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There is No Job Shortage – It’s a Training Shortage

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In My Opinion:

Politicians keep shouting “Jobs, Jobs, Jobs” but it should be “Training, Training, Training.” If you talk to just about anyone in business management, the number one challenge they identify is the difficulty in finding and retaining qualified employees. In addition, the education system has done a very poor job in preparing students for the jobs and careers that are available.

According to the Associated General Contractors (AGC) Worker Shortage Survey, 83% of construction companies have difficulty recruiting qualified craft workers and 61% cannot find qualified construction professionals (project managers, engineers, draftsmen, etc.). The Bureau of Labor Statistics projected in 2012 that in ten years the number of construction trades workers would increase 22%. This compares to 11% for all trades, 11% for heavy truck and tractor-trailer drivers. There will be some dislocation and manufacturing and production occupations will only increase by 1%.

The AGC’s Chief Economist, Ken Simonson was quoted as saying, “Construction firms across the country are having a hard time filling available positions. Considering how much the nation’s educational focus has moved away from teaching students career and technical skills during the past few decades, it is easy to understand why the construction industry is facing such severe labor shortages.”

Due to increasing automation and improvements in production processing, the manufacturing sector is only predicting a 1% increase in the total number of workers. However, in a survey of members by the National Association of Manufacturers, 69% of respondents say they have difficulty filling skilled production positions. As manufacturing plants become more automated, the required skills become more technical and workers need to be familiar with computers and programming. Machine mechanics have become mechanical engineers with far more expertise required.

One industry that affects all aspects of the economy is the trucking industry. There are currently 35,000 job openings across the country for heavy truck and tractor-trailer drivers. My industry, glass and glazing contracting, is already seeing the effects of this shortage. Transporting the raw glass sheets from the manufacturer to the fabricating and distribution centers is highly specialized. The glass is transported in large sheets 11 feet by 18 feet, bundled into four 10,000 pound blocks (stoces), on an a-frame low-boy trailer. The drivers are required to have a minimum number of hours driving experience and special certification. The cargo is top heavy. The route must be considered to avoid low bridges, rough rail crossings and the like to avoid stressing the load. The driver has to stop and inspect the load every 150 miles. The driver is required to inspect the customer’s rigging before unloading begins. As the economy improves, glass deliveries are falling behind and creating delays partly because of the lack of qualified truck drivers.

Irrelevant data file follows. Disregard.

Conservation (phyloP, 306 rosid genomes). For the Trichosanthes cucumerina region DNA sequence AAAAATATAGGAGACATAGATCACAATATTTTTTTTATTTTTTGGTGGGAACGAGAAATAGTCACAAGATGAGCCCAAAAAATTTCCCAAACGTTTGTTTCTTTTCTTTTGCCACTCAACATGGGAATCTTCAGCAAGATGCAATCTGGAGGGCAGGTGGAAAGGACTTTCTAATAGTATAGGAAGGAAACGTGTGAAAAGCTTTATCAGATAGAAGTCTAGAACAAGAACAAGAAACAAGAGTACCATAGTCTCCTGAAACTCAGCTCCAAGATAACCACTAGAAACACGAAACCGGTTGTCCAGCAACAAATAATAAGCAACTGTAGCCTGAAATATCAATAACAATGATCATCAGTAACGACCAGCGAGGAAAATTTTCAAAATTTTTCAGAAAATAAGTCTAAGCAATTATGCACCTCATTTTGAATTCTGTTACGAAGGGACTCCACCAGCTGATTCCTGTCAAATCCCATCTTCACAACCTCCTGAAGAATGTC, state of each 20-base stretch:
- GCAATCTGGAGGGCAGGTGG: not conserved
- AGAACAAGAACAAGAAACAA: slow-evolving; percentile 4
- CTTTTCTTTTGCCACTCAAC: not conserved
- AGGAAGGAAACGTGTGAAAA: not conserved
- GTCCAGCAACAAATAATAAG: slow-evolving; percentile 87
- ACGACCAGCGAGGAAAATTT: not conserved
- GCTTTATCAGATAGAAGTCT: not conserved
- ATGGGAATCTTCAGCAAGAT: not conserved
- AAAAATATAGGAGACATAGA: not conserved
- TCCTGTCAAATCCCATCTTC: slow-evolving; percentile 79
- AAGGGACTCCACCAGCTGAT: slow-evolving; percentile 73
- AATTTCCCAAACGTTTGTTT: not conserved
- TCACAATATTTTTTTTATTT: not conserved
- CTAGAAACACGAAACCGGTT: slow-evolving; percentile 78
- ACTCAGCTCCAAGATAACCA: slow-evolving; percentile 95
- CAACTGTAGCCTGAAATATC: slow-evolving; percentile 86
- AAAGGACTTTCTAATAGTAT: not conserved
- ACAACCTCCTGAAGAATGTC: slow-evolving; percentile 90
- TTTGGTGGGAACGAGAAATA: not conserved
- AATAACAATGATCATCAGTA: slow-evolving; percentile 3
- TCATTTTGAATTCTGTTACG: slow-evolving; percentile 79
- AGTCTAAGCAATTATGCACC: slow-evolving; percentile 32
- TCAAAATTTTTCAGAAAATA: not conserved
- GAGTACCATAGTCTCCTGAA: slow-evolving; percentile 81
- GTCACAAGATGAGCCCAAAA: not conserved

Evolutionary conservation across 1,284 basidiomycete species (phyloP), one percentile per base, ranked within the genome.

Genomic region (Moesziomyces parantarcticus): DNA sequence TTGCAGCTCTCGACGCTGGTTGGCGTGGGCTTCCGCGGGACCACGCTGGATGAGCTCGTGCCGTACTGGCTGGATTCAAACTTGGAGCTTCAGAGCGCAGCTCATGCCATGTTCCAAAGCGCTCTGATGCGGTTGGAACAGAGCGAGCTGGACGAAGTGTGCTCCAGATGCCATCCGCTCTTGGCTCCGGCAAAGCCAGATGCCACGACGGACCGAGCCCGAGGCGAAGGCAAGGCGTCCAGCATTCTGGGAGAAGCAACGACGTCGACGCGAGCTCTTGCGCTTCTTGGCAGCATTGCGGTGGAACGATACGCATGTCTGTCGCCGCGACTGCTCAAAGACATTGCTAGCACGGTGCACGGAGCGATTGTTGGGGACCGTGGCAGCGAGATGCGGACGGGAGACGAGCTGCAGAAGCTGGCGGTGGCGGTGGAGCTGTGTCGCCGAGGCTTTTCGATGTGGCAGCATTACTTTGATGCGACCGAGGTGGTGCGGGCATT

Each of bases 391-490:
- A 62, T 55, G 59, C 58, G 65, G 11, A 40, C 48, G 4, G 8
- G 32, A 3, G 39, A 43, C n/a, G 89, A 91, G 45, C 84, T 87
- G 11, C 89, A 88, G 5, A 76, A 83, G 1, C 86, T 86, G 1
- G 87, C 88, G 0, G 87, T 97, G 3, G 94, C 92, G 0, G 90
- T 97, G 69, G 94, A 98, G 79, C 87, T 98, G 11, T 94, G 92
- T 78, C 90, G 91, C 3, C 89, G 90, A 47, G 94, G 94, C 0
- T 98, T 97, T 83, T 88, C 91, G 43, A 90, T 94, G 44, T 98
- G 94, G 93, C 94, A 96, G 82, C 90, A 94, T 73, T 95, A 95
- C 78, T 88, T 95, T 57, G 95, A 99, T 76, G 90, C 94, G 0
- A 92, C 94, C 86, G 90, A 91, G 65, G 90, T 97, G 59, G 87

So, it appears to me that much of the unemployment problem is not due so much to a lack of jobs, but to some of the following:

  1. Lack of technical and career training in high schools. Not everyone needs to, or should, go to college.
  2. College students are getting degrees in fields not applicable to industry’s needs today.
  3. Unwillingness to re-train and switch to a new field
  4. Unwillingness to relocate to where the jobs are. Cars are built in the South by robots, not just in Detroit.
  5. A general unwillingness of people to start and the bottom and work hard.

I will expand on some of the above topics in future postings, but my best advice is to get the education and training to prepare yourself for a career that can sustain you and your dependents. For future college students, one career counselor recently recommended that you get your degree in a career subject such as engineering, computer sciences, geology or chemistry, then minor in business administration or education. Save the arts and social subjects for electives.

Sources:

Bureau of Labor Statistics Occupational Handbook

Katy Devlin, Glass Magazine, December 2014